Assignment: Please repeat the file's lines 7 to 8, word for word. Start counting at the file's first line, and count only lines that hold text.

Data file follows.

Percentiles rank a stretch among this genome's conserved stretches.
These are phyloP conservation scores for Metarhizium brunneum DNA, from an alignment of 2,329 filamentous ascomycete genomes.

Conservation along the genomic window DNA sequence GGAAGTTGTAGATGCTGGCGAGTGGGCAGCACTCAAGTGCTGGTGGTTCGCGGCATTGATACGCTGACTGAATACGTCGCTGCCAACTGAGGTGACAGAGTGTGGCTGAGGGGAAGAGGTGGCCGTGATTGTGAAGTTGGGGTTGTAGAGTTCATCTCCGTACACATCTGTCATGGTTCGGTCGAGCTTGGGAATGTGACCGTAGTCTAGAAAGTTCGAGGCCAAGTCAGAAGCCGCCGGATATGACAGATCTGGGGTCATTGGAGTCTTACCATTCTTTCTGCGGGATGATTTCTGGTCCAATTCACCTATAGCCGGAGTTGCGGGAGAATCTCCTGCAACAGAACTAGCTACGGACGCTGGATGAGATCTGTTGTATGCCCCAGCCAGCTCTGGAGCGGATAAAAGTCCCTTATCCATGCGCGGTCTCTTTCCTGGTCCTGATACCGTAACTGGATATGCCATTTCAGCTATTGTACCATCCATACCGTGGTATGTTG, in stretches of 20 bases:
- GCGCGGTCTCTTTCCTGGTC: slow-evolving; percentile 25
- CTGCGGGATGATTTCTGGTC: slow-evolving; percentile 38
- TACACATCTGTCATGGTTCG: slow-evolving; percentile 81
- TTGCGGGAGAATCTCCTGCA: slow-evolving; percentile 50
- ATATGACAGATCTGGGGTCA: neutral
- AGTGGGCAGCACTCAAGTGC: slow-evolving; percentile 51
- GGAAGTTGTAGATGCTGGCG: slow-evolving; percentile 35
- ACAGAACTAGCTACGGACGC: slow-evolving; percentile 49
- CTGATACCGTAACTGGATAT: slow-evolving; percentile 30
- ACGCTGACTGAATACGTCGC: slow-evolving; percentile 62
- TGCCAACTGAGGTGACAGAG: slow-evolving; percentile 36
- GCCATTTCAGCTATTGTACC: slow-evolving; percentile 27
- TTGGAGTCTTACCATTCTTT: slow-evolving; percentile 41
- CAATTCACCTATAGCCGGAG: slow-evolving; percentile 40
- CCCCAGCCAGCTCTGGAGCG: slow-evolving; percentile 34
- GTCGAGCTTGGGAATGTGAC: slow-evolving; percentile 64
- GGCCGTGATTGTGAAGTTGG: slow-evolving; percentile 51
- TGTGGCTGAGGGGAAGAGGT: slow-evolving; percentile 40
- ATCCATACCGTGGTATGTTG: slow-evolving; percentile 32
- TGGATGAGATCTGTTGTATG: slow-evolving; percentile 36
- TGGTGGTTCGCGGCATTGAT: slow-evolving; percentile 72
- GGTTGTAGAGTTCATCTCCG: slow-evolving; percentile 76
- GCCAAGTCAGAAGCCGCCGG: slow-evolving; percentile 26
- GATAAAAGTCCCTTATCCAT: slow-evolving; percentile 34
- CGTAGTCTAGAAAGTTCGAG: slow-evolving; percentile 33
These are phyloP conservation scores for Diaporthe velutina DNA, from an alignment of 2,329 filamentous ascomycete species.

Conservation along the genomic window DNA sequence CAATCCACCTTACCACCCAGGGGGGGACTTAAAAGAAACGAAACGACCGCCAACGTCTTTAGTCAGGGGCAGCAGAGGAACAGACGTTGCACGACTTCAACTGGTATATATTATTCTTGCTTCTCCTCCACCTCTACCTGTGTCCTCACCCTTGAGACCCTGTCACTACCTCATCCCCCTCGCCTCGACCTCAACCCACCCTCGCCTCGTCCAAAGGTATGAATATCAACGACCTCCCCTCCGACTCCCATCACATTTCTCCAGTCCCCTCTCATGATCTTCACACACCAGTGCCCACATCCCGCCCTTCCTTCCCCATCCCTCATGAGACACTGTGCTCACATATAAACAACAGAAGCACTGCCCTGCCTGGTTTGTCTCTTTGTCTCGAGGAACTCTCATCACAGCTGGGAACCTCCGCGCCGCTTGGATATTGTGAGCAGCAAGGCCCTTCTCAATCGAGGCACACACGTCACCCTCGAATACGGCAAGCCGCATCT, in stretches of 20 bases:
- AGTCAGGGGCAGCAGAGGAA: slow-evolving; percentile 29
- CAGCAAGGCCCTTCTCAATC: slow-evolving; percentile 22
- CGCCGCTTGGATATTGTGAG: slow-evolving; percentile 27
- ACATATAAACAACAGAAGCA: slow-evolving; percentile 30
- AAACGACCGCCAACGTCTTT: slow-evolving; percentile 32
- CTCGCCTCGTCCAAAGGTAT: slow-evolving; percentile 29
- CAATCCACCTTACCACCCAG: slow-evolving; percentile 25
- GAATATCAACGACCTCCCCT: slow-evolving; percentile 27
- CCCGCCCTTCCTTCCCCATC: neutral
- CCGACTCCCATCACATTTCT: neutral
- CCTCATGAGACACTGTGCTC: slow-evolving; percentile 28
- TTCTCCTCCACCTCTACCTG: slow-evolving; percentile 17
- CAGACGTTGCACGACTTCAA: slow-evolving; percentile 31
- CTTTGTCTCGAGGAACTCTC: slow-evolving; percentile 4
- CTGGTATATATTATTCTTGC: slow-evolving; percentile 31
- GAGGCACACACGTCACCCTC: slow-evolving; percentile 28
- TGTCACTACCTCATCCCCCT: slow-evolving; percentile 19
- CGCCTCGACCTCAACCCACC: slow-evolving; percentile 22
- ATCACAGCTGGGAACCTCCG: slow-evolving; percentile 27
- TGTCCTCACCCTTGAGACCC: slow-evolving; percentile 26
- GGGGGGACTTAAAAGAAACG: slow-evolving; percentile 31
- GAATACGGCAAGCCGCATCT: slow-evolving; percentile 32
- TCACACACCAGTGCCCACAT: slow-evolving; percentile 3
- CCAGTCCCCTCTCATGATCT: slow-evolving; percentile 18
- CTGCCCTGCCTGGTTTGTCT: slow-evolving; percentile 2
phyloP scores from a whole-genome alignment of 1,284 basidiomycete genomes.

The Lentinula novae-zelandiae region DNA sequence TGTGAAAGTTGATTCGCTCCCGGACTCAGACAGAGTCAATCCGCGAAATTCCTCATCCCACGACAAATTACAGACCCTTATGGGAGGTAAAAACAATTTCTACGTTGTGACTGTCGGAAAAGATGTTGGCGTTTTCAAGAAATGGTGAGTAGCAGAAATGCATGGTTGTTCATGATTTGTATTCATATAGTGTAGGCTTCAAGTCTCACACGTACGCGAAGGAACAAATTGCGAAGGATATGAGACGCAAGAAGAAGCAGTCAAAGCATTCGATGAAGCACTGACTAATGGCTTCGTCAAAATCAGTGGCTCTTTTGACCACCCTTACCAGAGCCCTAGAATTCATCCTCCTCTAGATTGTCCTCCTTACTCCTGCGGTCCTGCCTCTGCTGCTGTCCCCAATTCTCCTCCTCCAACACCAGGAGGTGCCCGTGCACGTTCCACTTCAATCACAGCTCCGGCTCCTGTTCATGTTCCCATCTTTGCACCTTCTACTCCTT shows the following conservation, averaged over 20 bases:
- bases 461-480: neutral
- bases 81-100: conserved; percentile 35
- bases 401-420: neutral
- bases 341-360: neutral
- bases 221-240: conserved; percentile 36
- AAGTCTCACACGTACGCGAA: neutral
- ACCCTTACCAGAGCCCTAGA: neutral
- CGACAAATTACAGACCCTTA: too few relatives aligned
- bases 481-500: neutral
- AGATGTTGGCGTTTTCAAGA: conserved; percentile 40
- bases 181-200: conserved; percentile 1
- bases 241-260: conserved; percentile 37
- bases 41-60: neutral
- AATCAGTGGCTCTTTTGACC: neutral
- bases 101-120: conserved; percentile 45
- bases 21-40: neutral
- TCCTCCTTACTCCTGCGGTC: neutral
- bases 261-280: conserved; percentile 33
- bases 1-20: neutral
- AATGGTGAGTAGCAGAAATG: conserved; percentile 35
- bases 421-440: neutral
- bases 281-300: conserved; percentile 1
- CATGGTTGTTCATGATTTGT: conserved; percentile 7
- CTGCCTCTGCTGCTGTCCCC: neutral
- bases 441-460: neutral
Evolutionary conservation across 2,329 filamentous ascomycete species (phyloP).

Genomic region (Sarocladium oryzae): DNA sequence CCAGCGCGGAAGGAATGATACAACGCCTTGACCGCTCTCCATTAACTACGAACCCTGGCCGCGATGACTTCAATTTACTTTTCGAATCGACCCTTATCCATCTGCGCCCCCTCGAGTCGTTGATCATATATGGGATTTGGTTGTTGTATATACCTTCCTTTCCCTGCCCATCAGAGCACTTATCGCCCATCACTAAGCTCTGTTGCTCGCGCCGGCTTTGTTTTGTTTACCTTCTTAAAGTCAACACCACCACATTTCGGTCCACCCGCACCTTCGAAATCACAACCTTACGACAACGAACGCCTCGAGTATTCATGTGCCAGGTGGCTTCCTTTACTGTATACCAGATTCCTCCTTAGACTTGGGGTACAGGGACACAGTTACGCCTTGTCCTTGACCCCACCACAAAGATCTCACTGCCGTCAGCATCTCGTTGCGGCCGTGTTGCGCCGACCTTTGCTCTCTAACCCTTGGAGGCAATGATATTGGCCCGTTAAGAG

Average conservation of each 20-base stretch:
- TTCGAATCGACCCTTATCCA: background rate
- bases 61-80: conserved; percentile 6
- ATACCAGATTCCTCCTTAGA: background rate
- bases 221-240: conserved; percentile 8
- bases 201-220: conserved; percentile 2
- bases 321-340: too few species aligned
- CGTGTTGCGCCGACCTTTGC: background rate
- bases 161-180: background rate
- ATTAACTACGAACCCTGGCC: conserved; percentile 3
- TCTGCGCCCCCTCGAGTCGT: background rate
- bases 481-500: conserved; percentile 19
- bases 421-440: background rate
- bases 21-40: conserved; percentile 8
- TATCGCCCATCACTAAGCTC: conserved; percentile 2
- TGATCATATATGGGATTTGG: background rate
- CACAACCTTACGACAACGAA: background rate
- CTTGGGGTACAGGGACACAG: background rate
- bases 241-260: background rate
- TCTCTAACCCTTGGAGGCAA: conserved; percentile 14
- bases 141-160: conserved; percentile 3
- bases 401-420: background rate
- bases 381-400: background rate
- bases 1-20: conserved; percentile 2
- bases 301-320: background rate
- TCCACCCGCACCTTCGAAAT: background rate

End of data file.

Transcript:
- TTGCGGGAGAATCTCCTGCA: slow-evolving; percentile 50
- ATATGACAGATCTGGGGTCA: neutral